So I gave up 36…Nc5! for 36…g5?. As the game unfolded, all I could hope for was a kind of fortress with the Knight on d6. But I had nevertheless slight doubts; if, for example, he managed to put the King on b4, then the Bishop on c6, and play Nb5, I was not sure that the fortress would hold on. For example, a4, Nc7-a8 and the b6-pawn is still not completely serene. So I decided to take a little more active steps by bringing the King to c5.

Later on, after 56.gxf5,

Wang Hao-Mvl.
Wang Hao-Mvl.

I discarded the natural 56…Nxf5 57.Nxf5 Bxf5 58.f4 g4 because of 59.Kf2, but in fact, as Wang Hao told me after the game, here 59…b5! 60.Kg3 (60.a3 b4! 61.axb4+ Kxb4 and White doesn’t have enough pawns anymore) 60…b4 forces the draw. But as on the other side, I had felt that 56…Bxf5 57.Nxf5 Nxf5+ 58.Ke4 Nh4! would be a fortress, I chose this option. I also envisioned scenarios where my fortress could scrumble. So, I was very careful and I calculated carefully each of my moves!

All in all, still a very bad performance on my part, but it’s crucial to be able to save those games!

Highly focused (Photo: Emelianova/Fide).
Highly focused (Photo: Emelianova/Fide).

Round 7: Mvl – Nepomniachtchi (2774) 1-0

I wasn’t necessarily expecting the French, but even so, as Ian had already played it earlier in the tournament (against Alekseenko), we had to take it into account. So we looked at how to pose problems, which is not the most complicated against the Winawer 🙂 . However, you have to be ready to take a minimum of risks, of course…

Mvl-Nepomniachtchi, round 7.
Mvl-Nepomniachtchi, round 7.

Round 7: Mvl – Nepomniachtchi (2774) 1-0

I wasn’t necessarily expecting the French, but even so, as Ian had already played it earlier in the tournament (against Alekseenko), we had to take it into account. So we looked at how to pose problems, which is not the most complicated against the Winawer 🙂 . However, you have to be ready to take a minimum of risks, of course…

Mvl-Nepomniachtchi.
Mvl-Nepomniachtchi.

Later, after 22…Nc6, I anticipated sacrificing the exchange on b4. I knew there were probably other ways to play of course, but I liked the concept. And my original idea was to do it with 23.Rfb1… But when I saw that I could also play 23.f4 directly, I didn’t hesitate for a second! But the path was narrow for the concept to work, after Black tried to close the position with 23…Ne7 24.Rfb1 f5. But the fact that in the structure, there is now this idea of breaking with g4! was finally crucial. And this is indeed what happened a few moves later. There is still an important point to mention though, to show it was all but smooth.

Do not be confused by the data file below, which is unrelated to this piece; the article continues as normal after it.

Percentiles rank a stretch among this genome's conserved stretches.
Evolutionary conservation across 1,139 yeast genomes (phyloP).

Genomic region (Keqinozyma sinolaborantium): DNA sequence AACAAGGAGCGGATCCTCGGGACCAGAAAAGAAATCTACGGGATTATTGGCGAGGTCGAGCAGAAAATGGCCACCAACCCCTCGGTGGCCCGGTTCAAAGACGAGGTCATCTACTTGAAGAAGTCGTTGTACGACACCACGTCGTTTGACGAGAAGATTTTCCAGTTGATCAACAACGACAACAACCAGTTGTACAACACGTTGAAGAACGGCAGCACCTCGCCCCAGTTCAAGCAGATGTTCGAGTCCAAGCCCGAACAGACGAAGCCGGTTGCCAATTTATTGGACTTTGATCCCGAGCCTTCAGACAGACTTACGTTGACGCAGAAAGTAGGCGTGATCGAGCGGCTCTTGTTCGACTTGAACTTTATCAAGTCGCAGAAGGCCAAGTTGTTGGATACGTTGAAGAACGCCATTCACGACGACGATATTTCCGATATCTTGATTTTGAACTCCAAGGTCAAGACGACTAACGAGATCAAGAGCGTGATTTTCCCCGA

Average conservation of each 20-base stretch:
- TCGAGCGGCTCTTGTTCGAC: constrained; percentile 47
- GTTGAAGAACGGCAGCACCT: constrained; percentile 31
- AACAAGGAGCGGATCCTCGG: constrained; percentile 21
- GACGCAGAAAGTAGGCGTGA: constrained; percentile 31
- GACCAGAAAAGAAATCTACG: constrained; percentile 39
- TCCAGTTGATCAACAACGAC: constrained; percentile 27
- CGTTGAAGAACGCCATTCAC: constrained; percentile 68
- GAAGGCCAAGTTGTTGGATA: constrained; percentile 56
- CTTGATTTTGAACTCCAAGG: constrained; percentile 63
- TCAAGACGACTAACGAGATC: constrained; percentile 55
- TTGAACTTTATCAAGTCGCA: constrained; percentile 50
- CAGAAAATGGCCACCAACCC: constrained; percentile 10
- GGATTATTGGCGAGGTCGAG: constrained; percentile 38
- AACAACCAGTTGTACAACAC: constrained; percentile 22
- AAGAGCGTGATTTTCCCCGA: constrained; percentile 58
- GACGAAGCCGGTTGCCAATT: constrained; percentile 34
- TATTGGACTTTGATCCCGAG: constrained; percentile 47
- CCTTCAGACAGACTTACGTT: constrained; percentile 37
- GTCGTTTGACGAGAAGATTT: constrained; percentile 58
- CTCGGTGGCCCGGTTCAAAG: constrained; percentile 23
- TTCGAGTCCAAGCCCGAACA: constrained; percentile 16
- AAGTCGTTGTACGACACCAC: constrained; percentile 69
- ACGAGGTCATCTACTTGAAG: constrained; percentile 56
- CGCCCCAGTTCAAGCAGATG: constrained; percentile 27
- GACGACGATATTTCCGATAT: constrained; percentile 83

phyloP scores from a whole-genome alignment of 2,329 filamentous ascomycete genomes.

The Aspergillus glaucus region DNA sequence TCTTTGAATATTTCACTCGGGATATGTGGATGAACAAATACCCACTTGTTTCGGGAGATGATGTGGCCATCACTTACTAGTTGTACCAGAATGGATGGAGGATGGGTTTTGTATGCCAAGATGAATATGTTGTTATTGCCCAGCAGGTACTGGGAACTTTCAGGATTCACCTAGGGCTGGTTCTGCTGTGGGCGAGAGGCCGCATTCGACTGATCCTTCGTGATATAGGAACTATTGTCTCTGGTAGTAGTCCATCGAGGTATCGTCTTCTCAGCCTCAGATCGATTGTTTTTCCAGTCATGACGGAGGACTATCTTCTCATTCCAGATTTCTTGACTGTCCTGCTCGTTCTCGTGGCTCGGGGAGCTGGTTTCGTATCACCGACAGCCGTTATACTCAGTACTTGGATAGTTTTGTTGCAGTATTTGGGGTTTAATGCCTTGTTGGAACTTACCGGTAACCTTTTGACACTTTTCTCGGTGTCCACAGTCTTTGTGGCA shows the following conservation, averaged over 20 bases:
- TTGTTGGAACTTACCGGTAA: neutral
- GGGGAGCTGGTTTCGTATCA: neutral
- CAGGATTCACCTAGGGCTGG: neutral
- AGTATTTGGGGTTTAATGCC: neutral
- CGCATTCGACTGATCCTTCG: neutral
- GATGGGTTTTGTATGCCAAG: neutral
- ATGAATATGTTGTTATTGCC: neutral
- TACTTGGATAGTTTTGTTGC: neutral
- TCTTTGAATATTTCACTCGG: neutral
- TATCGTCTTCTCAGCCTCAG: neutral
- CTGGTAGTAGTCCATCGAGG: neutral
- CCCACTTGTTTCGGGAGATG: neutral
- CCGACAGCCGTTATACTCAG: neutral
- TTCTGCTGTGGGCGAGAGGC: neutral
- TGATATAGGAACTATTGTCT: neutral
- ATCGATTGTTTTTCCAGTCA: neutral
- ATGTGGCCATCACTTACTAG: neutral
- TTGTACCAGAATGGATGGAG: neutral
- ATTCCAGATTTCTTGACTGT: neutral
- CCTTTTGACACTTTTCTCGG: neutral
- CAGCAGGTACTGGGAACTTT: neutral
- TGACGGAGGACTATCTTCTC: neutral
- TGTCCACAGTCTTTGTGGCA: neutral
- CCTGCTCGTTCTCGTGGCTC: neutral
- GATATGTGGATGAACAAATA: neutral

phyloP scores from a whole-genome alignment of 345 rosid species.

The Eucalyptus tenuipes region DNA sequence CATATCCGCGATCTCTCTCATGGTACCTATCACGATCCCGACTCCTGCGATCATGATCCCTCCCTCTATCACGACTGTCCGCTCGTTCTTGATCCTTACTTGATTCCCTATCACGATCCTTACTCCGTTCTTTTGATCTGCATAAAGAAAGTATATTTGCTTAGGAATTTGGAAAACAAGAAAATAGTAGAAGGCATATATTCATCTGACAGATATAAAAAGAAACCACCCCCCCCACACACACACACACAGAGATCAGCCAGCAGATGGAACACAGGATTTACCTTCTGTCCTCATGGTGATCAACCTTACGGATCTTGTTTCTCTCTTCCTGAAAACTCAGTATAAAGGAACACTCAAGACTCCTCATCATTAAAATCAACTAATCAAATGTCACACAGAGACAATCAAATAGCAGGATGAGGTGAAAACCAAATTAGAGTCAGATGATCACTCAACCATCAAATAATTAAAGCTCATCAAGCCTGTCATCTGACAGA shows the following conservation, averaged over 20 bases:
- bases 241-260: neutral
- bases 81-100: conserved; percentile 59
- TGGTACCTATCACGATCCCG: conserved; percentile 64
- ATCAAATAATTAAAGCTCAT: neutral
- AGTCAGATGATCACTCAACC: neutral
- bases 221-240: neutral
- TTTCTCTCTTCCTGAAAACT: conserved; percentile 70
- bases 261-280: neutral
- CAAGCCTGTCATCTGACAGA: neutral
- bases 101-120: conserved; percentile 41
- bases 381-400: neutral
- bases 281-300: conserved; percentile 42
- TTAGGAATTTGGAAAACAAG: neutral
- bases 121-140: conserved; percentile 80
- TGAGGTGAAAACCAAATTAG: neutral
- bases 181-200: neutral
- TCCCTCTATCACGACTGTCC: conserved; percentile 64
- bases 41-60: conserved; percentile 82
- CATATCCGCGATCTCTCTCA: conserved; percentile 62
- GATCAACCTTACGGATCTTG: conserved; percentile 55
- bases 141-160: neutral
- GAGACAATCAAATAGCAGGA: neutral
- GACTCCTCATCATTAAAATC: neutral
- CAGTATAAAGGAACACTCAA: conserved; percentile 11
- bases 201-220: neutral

Mvl-Nepomniachtchi.
Mvl-Nepomniachtchi.

Here, instead of 32…exf5, Ian could try 32…Qb6. I think it must lose too, but it was a much better practical chance. For me, at the board, the move was 33.f6+. But in fact, after 33…gxf6 34.Qh7+ Kd8 35.Qxh6, Black has 35…fxe5 36.fxe5 Qb1+ and it is already perpetual. And if I try to anticipate with 35.Kf2, then Black has the miracle resource 35…fxe5 36.fxe5 Ke8! 37.Qxh6 Nf8 and everything holds, for example 38.Qg7 Qb1! and the h-pawn will not go far. A posteriori, the machine shows that the correct move against 32…Qb6 was 33.Qa1!, but it is clear that Ian and I both considered that it was 33.f6+ which would have refuted 32…Qb6.

In the game, after 33.Ng3 followed by 34.Nxf5+, I still had to be concentrated and precise not to let the whole point escape.

Nepo resigns and the tournament ends with the two players in the lead (Photo: Emelianova/Fide).
Nepo resigns and the tournament ends with the two players in the lead (Photo: Emelianova/Fide).

In terms of both results and content, this first half of the Candidates’ Tournament is obviously very positive for me. This is the case from the point of view of the preps, but also in my play itself. But obviously, absolutely nothing has been achieved yet, and there are a lot of things that are going to happen in the second half. In fact, when the tournament resumes, I’m going to start with black against Caruana and Ding Liren; it’s going to be a complicated and very important passage. There will also be the penultimate game with black against Nepo, the current co-leader. As things stand now, that game has the potential to be decisive for the tournament’s victory. But generally speaking, all the games are going to be very important, and every half point will count. If I play at the level I’ve shown so far in Ekaterinburg, I’m obviously one of the big favourites to win. But it’s up to me to prove it…